It’s a pandemic, not a writing retreat. — Everyone on Writing Twitter
And true enough, but despite all that, I managed to get words down, and the words are good words. For all my despair over not doing enough, I look back and see what I have accomplished.
* More than 70,000 words on the new novel, which I started in January or February of 2020. And that means I am on track to complete the novel in a year.
* A new short story in the Port Saint Frey-verse.
* A spec pilot script — completed.
* A different spec pilot script — treatment.
I have also increased my reading, and have made good use of the public library app Libby. This was part of my plan for 2020 — by supporting public amenities I am contributing to the overall health of the community.
I looked back at other Christmas posts I’ve made over the life of this blog. A prescient one was this one, when I came down with strep before the holidays in 2015. And I’m pretty sure how I got that case of strep — it was the annual holiday singalong in Austin. That year was in the rotunda of the Blanton Museum. Several hundred Austinites, singing Christmas carols with Craig Hella Johnson of Conspirare. Damn.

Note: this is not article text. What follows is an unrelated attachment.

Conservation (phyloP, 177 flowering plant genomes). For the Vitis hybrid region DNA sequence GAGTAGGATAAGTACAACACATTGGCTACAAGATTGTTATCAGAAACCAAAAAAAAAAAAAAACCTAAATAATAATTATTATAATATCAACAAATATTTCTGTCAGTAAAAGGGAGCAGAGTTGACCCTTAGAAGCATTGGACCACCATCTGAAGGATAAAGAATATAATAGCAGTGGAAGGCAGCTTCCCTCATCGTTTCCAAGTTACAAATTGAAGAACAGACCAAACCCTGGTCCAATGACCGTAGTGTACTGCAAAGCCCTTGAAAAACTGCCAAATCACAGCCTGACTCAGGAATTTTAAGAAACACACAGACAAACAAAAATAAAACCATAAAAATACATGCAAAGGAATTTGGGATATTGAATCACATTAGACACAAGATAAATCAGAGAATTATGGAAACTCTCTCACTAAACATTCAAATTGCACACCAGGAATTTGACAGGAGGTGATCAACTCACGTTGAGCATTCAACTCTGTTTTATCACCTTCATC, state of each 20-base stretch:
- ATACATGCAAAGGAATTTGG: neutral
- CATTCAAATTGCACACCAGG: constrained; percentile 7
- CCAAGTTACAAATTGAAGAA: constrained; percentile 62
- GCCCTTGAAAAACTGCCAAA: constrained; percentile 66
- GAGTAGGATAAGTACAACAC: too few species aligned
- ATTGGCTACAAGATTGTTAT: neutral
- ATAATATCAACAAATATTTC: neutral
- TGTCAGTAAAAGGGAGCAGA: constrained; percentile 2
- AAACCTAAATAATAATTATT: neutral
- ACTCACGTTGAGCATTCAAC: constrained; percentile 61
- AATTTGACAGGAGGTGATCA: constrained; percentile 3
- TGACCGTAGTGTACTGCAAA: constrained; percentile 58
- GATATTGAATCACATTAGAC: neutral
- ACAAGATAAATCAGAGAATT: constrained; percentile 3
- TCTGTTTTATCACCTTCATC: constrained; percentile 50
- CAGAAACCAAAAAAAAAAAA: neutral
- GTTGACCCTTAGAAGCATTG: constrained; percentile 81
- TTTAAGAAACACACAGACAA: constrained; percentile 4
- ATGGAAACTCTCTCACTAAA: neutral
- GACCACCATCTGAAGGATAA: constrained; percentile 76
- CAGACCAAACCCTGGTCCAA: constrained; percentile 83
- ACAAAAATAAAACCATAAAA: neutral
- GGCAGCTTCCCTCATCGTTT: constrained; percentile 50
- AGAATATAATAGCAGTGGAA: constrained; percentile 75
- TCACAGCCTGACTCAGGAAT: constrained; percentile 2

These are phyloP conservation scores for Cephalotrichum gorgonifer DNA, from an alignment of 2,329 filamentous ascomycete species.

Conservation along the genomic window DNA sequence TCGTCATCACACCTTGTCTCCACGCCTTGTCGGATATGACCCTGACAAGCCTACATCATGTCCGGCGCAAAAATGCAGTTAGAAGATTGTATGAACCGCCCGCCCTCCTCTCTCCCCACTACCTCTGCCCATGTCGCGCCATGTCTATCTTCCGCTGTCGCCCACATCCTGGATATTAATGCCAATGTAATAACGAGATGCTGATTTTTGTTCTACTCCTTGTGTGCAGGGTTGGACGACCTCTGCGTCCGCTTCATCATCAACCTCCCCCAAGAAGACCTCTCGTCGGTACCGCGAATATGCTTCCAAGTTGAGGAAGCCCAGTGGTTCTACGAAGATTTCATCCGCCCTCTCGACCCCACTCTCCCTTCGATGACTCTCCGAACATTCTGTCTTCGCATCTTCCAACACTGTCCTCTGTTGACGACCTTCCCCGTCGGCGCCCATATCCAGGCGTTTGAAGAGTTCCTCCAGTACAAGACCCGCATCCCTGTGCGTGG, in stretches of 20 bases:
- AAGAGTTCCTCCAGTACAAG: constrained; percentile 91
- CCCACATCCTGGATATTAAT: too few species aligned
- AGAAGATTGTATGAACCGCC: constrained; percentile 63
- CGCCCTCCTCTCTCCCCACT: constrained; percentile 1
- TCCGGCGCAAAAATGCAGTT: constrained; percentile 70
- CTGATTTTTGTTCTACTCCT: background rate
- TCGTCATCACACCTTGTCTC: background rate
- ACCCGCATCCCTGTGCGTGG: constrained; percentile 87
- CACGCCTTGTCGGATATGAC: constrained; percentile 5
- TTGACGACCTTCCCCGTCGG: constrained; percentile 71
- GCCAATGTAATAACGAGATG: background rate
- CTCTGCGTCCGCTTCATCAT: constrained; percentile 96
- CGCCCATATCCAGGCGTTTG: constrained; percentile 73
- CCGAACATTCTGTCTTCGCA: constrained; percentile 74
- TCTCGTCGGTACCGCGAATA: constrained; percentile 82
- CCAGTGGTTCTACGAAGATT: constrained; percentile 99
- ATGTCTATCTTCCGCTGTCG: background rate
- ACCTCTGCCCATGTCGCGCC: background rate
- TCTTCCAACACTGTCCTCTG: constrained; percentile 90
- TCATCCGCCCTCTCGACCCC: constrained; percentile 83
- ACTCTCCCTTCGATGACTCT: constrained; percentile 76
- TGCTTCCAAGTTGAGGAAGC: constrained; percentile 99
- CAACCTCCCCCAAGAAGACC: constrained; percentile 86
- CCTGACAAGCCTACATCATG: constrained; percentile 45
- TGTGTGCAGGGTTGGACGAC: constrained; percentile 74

Strep: Watch me take out Austin before Christmas.
COVID-19: Hold my beer.
In looking back at my Christmas posts, I sense a theme — renewal certainly, and also a certain harriedness, and sadness. In this post, I write about being on the cusp of a great change while returning to my hometown, even my mother’s kitchen table, and preparing for the next stage of my career. It’s also a post about losing a dear friend, and the sadness of that loss.
I would be remiss if I didn’t leave you with my usual almost annual Christmas in Aeritan excerpt from The Crow God’s Girl. It’s December 24, so remember, you can always get the Gordath Wood series from sfgateway for your friends who love horses and who dream of riding into the forest and entering another world. Books are the ultimate portal, aren’t they?
Happy Holidays! Light a candle or a bonfire so the sun will come back.